The hand of Phosphenes.


Before we dive in, I’ll start with what phosphenes are: lights behind closed eyes.

When I was younger, I was fascinated with the shapes and lights when I closed my eyes to imagine things. Since then, I’ve always associated imagination with that. I learnt they were called phosphenes when I got older, and its where my Instagram namesake is from as well.

I’ve always hoped that whatever I create comes from a place of imagination. If there is any sort of physical manifestation of this in my script, it’s probably in this style.

The elegance and timelessness of traditional scripts will never fail to amaze me, but there will always be a place in my heart for this flow-y script. It’s what initially drew me to this craft, and what I was first associated with when I took the plunge into doing calligraphy professionally. (that, and flat-lays, I guess.)

Some say the letters are in disarray, but I like to think of the words as dancing across the page. When you write, find your rhythm, and let the script flow into the highs and lows. The unpredictability of this script is challenging, I’ll admit, but therein also lies its beauty.


Nib: Leonardt Principle EF. Hairline upstrokes, and a beautiful softness on the pressured downstrokes. But let me also say that I think nib choice is a matter of personal preference. Expensive nibs will not make your script better - you are the one writing, not the nib!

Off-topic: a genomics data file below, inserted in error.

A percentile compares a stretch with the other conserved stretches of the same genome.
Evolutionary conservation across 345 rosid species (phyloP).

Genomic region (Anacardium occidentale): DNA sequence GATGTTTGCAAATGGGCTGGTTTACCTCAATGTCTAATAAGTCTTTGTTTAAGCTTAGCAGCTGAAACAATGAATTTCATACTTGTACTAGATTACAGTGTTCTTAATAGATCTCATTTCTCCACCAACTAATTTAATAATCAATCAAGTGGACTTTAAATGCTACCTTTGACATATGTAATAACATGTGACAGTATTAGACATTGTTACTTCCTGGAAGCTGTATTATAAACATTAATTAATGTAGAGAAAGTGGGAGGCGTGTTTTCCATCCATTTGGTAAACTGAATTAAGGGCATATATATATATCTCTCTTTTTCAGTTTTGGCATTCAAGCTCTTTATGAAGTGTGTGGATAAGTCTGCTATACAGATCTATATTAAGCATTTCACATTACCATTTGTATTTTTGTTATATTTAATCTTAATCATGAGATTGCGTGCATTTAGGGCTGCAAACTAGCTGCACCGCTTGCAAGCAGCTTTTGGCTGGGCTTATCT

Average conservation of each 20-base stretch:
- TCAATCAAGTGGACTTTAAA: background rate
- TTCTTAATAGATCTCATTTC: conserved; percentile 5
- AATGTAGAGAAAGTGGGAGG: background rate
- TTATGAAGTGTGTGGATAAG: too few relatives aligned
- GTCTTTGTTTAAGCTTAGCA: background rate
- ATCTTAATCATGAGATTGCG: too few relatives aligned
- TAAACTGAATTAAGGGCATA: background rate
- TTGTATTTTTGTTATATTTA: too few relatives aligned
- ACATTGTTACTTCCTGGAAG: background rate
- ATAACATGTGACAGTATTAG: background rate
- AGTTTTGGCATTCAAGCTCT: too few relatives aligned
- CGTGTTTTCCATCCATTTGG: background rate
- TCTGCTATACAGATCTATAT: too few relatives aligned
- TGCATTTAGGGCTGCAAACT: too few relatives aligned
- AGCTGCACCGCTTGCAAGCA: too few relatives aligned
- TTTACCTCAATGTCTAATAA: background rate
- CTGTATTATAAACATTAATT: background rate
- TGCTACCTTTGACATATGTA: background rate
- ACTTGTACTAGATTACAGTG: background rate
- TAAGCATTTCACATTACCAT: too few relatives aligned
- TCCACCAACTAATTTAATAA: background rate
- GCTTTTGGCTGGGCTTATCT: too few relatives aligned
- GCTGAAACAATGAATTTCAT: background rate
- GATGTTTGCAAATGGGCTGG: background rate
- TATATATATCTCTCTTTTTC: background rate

Ink: For normal practice, I use Higgins Eternal ink. Quick drying, non clogging.

Paper: I use dot grid Rhodia paper for practice most of the time. If I am printing guidelines, then I’ll use 90gsm laser printer paper. Take note that it is not the weight of the paper that determines its suitability for calligraphy, but it’s finish.

Holder: I almost always use an oblique holder, unless I am attempting elaborate flourishing, in which case I will switch to a straight holder. Again I stress the importance of knowing that spending a lot of money on a holder willl not magically make you write better - only you can do that.


Here I am using Scribblers Collective’s 3 : 2 : 3 guidelines for your reference as I like my ascenders and descenders taller and longer.

For further styling, I often skew the ratio even more to 3 : 1 : 3.


This script is flow-y, with a large potential for self expression. Make use of the ascenders and descenders to exaggerate your script.

I also make sure to pay close attention to the spacing between each letter. Leave more space than you usually would between each letter. This allows your letter-forms to ‘breathe’ and beautifully showcase each one.

Some things to note:

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When writing, think about the X-height as a general boundary, rather than strict guidelines to adhere to.

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The ascender and descender loops are almost always exaggerated. Don’t be afraid to play around with the size.


When I write, the only rule I follow strictly is to have all the shades fall along the slant angle. This gives it it’s consistency.



This is not a script for rules - go have fun!



About the Artist

A writer and aesthete at heart, Rachel has always been in love with words. Circa 2016 saw the start of her calligraphy hobby, and since then, a humble interest in calligraphy has grown into something that she believes she will spend the rest of her life doing. She frequently conducts workshops, does live writing sessions, and takes on commissions and designs stationery in Singapore. Her favourite aspect of calligraphy is the timeless and personal touch it lends to writing.

Rachel is a member of the Scribblers Collective Singapore, and specialises in Modern Calligraphy and Pointed Pen Calligraphy.

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